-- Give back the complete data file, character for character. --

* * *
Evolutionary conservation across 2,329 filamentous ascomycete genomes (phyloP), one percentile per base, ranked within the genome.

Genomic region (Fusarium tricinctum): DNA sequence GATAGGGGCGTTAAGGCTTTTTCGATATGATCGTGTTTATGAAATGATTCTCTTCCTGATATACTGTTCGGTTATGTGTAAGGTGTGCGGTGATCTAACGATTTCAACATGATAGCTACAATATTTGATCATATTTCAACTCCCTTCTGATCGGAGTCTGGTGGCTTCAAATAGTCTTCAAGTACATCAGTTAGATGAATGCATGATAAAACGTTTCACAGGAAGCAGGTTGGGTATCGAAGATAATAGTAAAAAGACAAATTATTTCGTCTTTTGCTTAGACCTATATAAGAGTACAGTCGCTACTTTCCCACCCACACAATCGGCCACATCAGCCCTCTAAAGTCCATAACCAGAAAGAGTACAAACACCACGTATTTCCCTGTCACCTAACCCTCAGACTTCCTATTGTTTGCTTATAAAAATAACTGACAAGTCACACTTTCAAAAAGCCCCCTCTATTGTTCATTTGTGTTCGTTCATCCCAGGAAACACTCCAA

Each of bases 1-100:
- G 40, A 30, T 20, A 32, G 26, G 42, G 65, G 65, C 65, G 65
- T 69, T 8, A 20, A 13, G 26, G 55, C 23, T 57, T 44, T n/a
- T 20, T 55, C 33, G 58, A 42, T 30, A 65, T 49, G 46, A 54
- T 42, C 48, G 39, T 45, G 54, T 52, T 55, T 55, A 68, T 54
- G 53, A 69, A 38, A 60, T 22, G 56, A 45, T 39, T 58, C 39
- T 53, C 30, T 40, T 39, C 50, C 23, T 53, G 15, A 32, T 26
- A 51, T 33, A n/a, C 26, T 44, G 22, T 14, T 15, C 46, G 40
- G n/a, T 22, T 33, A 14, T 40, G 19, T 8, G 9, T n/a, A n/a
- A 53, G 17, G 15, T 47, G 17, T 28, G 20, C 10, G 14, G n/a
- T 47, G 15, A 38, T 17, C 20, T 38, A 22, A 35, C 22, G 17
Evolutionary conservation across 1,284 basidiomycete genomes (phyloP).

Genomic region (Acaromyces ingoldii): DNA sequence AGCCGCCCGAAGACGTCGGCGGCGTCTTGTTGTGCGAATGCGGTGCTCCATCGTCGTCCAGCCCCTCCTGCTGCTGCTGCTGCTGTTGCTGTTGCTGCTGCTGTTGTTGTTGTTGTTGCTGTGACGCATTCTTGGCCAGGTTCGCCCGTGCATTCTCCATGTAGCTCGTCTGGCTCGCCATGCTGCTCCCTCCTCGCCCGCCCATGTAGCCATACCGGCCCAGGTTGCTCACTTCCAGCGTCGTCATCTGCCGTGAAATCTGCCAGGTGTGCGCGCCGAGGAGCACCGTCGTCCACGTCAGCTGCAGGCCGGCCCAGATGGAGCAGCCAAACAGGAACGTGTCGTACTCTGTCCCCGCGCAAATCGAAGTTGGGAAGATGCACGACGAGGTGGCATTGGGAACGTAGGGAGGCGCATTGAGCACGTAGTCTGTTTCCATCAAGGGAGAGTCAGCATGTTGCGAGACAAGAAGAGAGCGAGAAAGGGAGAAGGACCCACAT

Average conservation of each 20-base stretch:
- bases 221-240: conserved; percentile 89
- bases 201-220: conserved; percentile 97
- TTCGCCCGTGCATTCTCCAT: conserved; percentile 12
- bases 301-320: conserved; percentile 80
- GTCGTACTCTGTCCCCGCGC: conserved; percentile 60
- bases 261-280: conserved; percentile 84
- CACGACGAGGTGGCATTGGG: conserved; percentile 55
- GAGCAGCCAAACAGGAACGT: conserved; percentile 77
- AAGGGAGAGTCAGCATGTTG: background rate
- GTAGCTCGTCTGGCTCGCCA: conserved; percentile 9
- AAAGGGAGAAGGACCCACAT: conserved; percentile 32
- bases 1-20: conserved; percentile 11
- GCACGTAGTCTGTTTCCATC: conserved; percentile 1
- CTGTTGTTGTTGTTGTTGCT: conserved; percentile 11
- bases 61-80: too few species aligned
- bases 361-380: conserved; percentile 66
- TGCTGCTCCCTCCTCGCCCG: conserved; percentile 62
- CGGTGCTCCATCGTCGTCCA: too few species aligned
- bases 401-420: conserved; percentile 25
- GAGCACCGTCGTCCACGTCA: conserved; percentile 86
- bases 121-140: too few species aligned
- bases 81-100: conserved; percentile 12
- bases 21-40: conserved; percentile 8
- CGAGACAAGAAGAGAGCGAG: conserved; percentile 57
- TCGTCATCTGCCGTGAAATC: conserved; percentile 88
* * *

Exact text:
Evolutionary conservation across 2,329 filamentous ascomycete genomes (phyloP), one percentile per base, ranked within the genome.

Genomic region (Fusarium tricinctum): DNA sequence GATAGGGGCGTTAAGGCTTTTTCGATATGATCGTGTTTATGAAATGATTCTCTTCCTGATATACTGTTCGGTTATGTGTAAGGTGTGCGGTGATCTAACGATTTCAACATGATAGCTACAATATTTGATCATATTTCAACTCCCTTCTGATCGGAGTCTGGTGGCTTCAAATAGTCTTCAAGTACATCAGTTAGATGAATGCATGATAAAACGTTTCACAGGAAGCAGGTTGGGTATCGAAGATAATAGTAAAAAGACAAATTATTTCGTCTTTTGCTTAGACCTATATAAGAGTACAGTCGCTACTTTCCCACCCACACAATCGGCCACATCAGCCCTCTAAAGTCCATAACCAGAAAGAGTACAAACACCACGTATTTCCCTGTCACCTAACCCTCAGACTTCCTATTGTTTGCTTATAAAAATAACTGACAAGTCACACTTTCAAAAAGCCCCCTCTATTGTTCATTTGTGTTCGTTCATCCCAGGAAACACTCCAA

Each of bases 1-100:
- G 40, A 30, T 20, A 32, G 26, G 42, G 65, G 65, C 65, G 65
- T 69, T 8, A 20, A 13, G 26, G 55, C 23, T 57, T 44, T n/a
- T 20, T 55, C 33, G 58, A 42, T 30, A 65, T 49, G 46, A 54
- T 42, C 48, G 39, T 45, G 54, T 52, T 55, T 55, A 68, T 54
- G 53, A 69, A 38, A 60, T 22, G 56, A 45, T 39, T 58, C 39
- T 53, C 30, T 40, T 39, C 50, C 23, T 53, G 15, A 32, T 26
- A 51, T 33, A n/a, C 26, T 44, G 22, T 14, T 15, C 46, G 40
- G n/a, T 22, T 33, A 14, T 40, G 19, T 8, G 9, T n/a, A n/a
- A 53, G 17, G 15, T 47, G 17, T 28, G 20, C 10, G 14, G n/a
- T 47, G 15, A 38, T 17, C 20, T 38, A 22, A 35, C 22, G 17
Evolutionary conservation across 1,284 basidiomycete genomes (phyloP).

Genomic region (Acaromyces ingoldii): DNA sequence AGCCGCCCGAAGACGTCGGCGGCGTCTTGTTGTGCGAATGCGGTGCTCCATCGTCGTCCAGCCCCTCCTGCTGCTGCTGCTGCTGTTGCTGTTGCTGCTGCTGTTGTTGTTGTTGTTGCTGTGACGCATTCTTGGCCAGGTTCGCCCGTGCATTCTCCATGTAGCTCGTCTGGCTCGCCATGCTGCTCCCTCCTCGCCCGCCCATGTAGCCATACCGGCCCAGGTTGCTCACTTCCAGCGTCGTCATCTGCCGTGAAATCTGCCAGGTGTGCGCGCCGAGGAGCACCGTCGTCCACGTCAGCTGCAGGCCGGCCCAGATGGAGCAGCCAAACAGGAACGTGTCGTACTCTGTCCCCGCGCAAATCGAAGTTGGGAAGATGCACGACGAGGTGGCATTGGGAACGTAGGGAGGCGCATTGAGCACGTAGTCTGTTTCCATCAAGGGAGAGTCAGCATGTTGCGAGACAAGAAGAGAGCGAGAAAGGGAGAAGGACCCACAT

Average conservation of each 20-base stretch:
- bases 221-240: conserved; percentile 89
- bases 201-220: conserved; percentile 97
- TTCGCCCGTGCATTCTCCAT: conserved; percentile 12
- bases 301-320: conserved; percentile 80
- GTCGTACTCTGTCCCCGCGC: conserved; percentile 60
- bases 261-280: conserved; percentile 84
- CACGACGAGGTGGCATTGGG: conserved; percentile 55
- GAGCAGCCAAACAGGAACGT: conserved; percentile 77
- AAGGGAGAGTCAGCATGTTG: background rate
- GTAGCTCGTCTGGCTCGCCA: conserved; percentile 9
- AAAGGGAGAAGGACCCACAT: conserved; percentile 32
- bases 1-20: conserved; percentile 11
- GCACGTAGTCTGTTTCCATC: conserved; percentile 1
- CTGTTGTTGTTGTTGTTGCT: conserved; percentile 11
- bases 61-80: too few species aligned
- bases 361-380: conserved; percentile 66
- TGCTGCTCCCTCCTCGCCCG: conserved; percentile 62
- CGGTGCTCCATCGTCGTCCA: too few species aligned
- bases 401-420: conserved; percentile 25
- GAGCACCGTCGTCCACGTCA: conserved; percentile 86
- bases 121-140: too few species aligned
- bases 81-100: conserved; percentile 12
- bases 21-40: conserved; percentile 8
- CGAGACAAGAAGAGAGCGAG: conserved; percentile 57
- TCGTCATCTGCCGTGAAATC: conserved; percentile 88